Affidavit: A term you’ve likely heard referenced often, an affidavit is simply a written or printed statement made under oath.

Bench trial vs. jury trial: While a jury trial is exactly what it sounds like—a traditional court trial in which the case’s outcome is decided by a jury of peers—a bench trial is a trial in which the judge fulfills the role of the jury. Most criminal cases in the U.S. are jury trials as it is a constitutional right under the Sixth Amendment.

Burden of proof: The burden of proof refers to the standard used to prove allegations in a court proceeding. The bar for this depends on the type of court proceeding. Criminal trials have a high burden of proof—the accused are presumed innocent until prosecutors can prove beyond a reasonable doubt that a crime was committed by the accused.

Case law: A term you may have heard casually tossed around in your favorite courtroom dramas, case law refers to the law as established in previous court decisions. Case law is a way of citing legal precedent.

Civil case vs. criminal case: The most commonly cited distinction between civil and criminal cases is that the latter are generally offenses against the state and are therefore prosecuted by the state. Conversely, civil cases are typically disputes between individuals adjudicated through civil lawsuits.

Perjury: A person commits the criminal offense of perjury when they make a false statement under oath about a matter that is material to the proceeding. It’s important to note that, while not recommended, it is still possible to make a false statement under oath without perjuring yourself if the statement is not relevant to the results of the proceeding. For instance, an actor can testify a falsehood about their age during a congressional hearing about the impact of violent media on children without committing a crime.

Probate: The process of administration of the estate of a dead person is referred to as probate. As such, the appropriate court for handling estate matters is called probate court.   

Quash: A motion to quash essentially asks the judge to annul or set aside a specific action. For example, if the wrong person is served a summons to appear in court, an attorney may make a motion to quash.

Redirect: When a lawyer questions his or her own witness, it’s called a direct examination—after which, the opposing side has the opportunity to cross-examine the witness. Redirect examination refers to further questioning of a witness that can take place after cross-examination.

Sentencing & post-sentencing legal terms

After the closing arguments of a trial have commenced, the jury retreats to deliberate. Everything from that point on—from the verdict to the sentencing and into the post-sentencing phase—can greatly impact the lives of those involved—prosecution and defense alike.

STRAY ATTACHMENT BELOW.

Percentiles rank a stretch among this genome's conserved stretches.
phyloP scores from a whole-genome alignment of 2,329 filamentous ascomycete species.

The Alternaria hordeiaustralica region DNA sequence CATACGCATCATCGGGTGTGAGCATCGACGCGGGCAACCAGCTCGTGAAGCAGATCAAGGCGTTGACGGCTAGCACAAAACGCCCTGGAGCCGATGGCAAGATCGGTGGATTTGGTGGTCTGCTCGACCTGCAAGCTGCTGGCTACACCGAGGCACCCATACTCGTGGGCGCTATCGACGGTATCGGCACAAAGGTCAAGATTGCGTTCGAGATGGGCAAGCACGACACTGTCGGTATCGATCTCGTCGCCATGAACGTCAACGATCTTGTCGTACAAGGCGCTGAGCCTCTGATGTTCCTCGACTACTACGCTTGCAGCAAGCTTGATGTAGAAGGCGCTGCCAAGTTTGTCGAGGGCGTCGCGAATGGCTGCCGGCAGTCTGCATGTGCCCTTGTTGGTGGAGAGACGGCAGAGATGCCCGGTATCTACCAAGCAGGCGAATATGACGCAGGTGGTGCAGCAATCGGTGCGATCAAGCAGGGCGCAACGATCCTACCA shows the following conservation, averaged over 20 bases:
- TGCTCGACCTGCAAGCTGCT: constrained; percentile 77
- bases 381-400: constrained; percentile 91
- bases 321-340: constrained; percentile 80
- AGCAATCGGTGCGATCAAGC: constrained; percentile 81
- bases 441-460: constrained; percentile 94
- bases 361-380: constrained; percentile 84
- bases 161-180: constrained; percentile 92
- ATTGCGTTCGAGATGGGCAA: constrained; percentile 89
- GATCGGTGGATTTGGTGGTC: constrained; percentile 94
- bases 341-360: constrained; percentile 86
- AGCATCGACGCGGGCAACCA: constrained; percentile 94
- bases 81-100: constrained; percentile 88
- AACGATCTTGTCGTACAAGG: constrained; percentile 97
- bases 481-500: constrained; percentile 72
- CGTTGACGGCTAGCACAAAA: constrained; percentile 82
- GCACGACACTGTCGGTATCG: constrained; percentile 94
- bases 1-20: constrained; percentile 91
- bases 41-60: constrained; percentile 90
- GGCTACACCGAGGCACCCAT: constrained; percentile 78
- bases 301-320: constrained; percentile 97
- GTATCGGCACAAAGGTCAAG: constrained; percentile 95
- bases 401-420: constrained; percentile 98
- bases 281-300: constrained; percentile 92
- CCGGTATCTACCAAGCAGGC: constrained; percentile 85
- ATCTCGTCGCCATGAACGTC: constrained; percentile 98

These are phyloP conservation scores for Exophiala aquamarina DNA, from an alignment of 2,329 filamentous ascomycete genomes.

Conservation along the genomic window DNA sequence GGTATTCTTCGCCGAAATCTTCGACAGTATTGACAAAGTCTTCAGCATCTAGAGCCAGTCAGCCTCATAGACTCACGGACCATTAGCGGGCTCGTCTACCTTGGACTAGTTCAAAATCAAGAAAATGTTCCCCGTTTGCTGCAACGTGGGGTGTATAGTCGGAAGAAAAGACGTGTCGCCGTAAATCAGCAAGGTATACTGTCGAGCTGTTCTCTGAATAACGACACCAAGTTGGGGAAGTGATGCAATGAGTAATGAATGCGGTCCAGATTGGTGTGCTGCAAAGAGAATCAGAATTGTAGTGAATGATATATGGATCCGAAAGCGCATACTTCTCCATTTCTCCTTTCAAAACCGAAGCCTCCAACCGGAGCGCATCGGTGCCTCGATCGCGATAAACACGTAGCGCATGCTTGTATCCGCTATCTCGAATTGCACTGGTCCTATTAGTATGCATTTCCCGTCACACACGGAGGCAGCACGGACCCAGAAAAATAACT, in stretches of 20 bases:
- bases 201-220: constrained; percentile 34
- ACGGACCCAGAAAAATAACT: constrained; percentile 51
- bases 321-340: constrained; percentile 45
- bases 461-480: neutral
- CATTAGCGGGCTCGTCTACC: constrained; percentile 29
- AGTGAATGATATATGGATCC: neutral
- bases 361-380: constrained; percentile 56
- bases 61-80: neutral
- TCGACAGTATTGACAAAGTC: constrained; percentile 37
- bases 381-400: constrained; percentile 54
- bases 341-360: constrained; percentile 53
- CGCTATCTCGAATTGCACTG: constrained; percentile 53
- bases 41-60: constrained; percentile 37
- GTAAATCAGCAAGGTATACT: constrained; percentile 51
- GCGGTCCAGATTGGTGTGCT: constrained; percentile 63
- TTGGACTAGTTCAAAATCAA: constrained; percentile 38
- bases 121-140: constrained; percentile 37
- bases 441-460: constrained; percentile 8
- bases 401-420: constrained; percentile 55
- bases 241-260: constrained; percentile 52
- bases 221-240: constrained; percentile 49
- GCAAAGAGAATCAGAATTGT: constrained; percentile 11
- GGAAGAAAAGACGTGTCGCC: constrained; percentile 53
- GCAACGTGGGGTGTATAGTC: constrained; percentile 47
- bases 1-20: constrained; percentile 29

Acquittal: An acquittal is when a jury determines that a criminal defendant is not guilty, or—in the case of a bench trial—when a judge finds that the evidence is insufficient to support a conviction.

Actual innocence: The term actual innocence refers to the absence of facts required for a conviction and is a common defense to criminal allegations. As part of a post-trial appeal using this defense, a defendant must submit additional evidence that undermines the court’s confidence in a guilty verdict.

Alford plea: When a defendant enters an Alford plea, they are not admitting guilt, but they are admitting that sufficient evidence exists to potentially obtain a conviction.

Appeal: After a defendant is found guilty, they can file an appeal—or a request that a higher court review the decision to determine if it was correct.

Assault vs. battery: Often mistakenly used interchangeably, assault and battery are distinct crimes. Assault is a lesser charge that refers to any intentional act that causes another party to fear they are about to suffer physical harm. Battery, however, requires that the aggressor physically strike or offensively touch the victim.

Clemency: Also referred to as executive clemency, clemency is the power a president possesses in federal criminal cases to offer a legal reprieve to a person convicted of a crime. Clemency powers include pardoning a convicted criminal, commuting their sentence or reducing it from, for example, the death penalty to a lesser sentence. Governors also have this power in state convictions.

Consecutive vs. concurrent: Determined by the judge during the sentencing phase, prison terms for two or more offenses can be served consecutively or concurrently. The former means the prison terms will be served one after the other, while the latter means the terms can be served at the same time.

Exoneration: An exoneration is when a charge, responsibility, duty or other blame imposed by law is removed.